Through public records requests, we recently obtained several universities’ contracts with Princeton Leadership Services, which reveal the kind of cash Cross earns with this venture as well as some fine print that may raise red flags, especially amid the expanding debate over the personality rights of intercollegiate athletes. Conservatively speaking, based on what the company has previously claimed about its customer base, Athlete Viewpoint stands to bring in hundreds of thousands of dollars in annual revenue. Consider the nearly $35,000 in fees its services have generated this year between just four universities that responded to our records requests:
- $3,995 from the University of New Hampshire
- $4,999 from Wisconsin-Eau Clair
- $8,000 from Illinois
- And $15,500 from Rutgers, for both the athlete survey and a custom “coach/staff review” project
Each school also paid the $600 annual license fee Athlete Viewpoint charges for the “dashboard” access to the data the company compiles.
One of the software’s selling points is that schools who purchase it can compare their athletes’ feedback to the other schools that Athlete Viewpoint serves, to see how they are faring. For the company to capitalize on this feature, however, it needs authority over the data — the athletes’ opinions. The company pushes to control this information exclusively, and for perpetuity, although it negotiates terms with the universities.
For example, in their contracts, New Hampshire and Wisconsin-Eau Claire agreed to serve as joint owners with Athlete Viewpoint of the data gleaned from their surveys. Illinois’ agreement makes the school the exclusive owner of the survey results, but permits Athlete Viewpoint to use the “de-identified data” in comparative sets for its other clients. Rutgers, according to a contractual memorandum, at first consented to Athlete Viewpoint being the solitary owner of its survey findings, but later revised the terms so that the “client is considered owner of the client’s own data.” A Rutgers athletics spokesman did not respond to a request for comment about what triggered this revision.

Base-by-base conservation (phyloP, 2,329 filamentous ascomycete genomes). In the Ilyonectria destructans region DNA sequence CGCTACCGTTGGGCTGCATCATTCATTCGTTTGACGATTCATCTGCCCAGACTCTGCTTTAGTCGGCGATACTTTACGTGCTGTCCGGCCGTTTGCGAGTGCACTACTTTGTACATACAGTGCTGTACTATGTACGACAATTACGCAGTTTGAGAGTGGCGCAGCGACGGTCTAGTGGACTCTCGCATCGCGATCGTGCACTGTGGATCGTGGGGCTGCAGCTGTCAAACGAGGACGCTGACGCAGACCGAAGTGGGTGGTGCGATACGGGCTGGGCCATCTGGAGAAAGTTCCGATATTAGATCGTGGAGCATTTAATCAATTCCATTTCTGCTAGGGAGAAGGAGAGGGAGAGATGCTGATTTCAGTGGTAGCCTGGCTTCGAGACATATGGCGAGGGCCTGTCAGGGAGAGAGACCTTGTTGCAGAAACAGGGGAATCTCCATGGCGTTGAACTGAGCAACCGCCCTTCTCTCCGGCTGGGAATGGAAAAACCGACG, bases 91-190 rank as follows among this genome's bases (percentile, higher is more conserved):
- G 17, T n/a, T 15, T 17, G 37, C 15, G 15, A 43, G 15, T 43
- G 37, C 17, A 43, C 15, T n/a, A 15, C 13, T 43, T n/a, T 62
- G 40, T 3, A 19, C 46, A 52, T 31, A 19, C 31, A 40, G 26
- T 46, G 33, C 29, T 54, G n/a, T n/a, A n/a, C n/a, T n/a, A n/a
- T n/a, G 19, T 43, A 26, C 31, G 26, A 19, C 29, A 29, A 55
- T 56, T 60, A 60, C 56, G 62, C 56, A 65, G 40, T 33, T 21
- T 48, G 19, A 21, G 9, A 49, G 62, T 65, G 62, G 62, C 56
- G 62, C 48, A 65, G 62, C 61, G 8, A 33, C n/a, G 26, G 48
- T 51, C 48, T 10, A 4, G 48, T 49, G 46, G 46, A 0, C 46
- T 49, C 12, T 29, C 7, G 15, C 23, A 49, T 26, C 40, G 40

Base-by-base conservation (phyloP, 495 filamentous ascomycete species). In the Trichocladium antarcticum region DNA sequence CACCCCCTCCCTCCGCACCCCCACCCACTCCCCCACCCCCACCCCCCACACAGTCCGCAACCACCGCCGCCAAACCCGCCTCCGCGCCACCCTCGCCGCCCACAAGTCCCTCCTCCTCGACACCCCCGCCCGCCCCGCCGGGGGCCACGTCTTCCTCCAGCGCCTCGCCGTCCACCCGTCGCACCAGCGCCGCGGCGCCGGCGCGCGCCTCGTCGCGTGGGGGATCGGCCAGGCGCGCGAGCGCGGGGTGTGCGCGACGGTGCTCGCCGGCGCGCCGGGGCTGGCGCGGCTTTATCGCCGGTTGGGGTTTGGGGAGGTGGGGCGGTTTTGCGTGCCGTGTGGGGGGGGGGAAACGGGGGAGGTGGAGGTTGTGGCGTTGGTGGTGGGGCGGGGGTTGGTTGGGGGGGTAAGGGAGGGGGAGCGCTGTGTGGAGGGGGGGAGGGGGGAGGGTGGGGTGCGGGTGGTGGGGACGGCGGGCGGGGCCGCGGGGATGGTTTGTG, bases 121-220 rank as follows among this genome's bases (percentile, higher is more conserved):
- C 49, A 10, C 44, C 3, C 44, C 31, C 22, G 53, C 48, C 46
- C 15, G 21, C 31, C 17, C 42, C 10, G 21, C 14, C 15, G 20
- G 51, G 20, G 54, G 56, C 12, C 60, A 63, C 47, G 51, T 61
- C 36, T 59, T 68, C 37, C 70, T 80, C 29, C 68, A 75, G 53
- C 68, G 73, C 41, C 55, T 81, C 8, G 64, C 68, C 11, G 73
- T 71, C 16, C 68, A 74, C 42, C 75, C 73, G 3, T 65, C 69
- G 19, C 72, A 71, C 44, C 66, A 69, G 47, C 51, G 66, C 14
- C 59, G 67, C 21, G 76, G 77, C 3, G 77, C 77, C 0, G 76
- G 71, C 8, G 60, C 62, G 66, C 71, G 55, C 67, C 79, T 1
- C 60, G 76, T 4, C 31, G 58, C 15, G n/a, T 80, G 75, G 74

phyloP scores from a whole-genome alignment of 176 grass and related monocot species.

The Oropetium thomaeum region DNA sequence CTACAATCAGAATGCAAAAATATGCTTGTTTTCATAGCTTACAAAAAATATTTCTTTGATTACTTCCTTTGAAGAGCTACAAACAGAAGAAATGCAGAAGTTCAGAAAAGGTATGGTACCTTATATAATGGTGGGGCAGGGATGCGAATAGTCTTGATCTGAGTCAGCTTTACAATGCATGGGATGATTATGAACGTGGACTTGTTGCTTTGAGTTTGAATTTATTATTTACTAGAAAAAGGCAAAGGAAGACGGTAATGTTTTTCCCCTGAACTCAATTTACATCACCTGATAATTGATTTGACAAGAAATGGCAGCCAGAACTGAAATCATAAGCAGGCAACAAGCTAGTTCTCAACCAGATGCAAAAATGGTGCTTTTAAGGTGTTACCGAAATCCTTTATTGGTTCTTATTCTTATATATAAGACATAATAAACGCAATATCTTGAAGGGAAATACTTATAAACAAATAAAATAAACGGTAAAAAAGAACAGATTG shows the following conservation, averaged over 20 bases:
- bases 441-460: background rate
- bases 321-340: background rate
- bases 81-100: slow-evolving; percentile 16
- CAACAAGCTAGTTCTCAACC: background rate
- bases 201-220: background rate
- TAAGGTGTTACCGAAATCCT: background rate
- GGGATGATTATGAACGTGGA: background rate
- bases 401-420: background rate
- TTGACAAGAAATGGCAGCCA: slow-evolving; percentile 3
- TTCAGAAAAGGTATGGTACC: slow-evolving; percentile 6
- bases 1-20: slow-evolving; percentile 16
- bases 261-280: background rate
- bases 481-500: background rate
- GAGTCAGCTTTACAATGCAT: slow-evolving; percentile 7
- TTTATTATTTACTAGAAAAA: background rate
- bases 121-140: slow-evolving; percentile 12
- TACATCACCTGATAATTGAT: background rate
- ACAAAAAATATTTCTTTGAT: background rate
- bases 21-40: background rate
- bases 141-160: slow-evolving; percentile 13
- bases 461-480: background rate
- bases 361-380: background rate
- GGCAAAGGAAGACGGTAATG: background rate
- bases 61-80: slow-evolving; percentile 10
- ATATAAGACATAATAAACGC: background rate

Athlete Viewpoint claims its software has already made a substantial difference in improving the lives of college athletes. And the product no doubt looks impressive, providing subscribers with technicolor graphs and a numerical rating system for how likely current players are to recommend the school to future prospects.
A glance at Illinois’ exit interview report, for instance, reveals in easy-to-read charts that Illini players in 2018 were fairly satisfied with their coaches and decidedly dissatisfied with their facilities. There are also direct quotes from players that put some anecdotal meat on the survey-data bones. “We need more athletic trainers/student interns on our staff,” reads one highlighted comment. “One guy is not enough for 30+ athletes.”
The tidy presentation is no doubt handy for athletic department professionals in the ever-escalating recruiting wars, and the product seems to have caught on. In the past five years, Athlete Viewpoint has blossomed as a business venture, reportedlycontracting with at least 40 universities, including Penn State, all while Cross has continued to be employed by the school.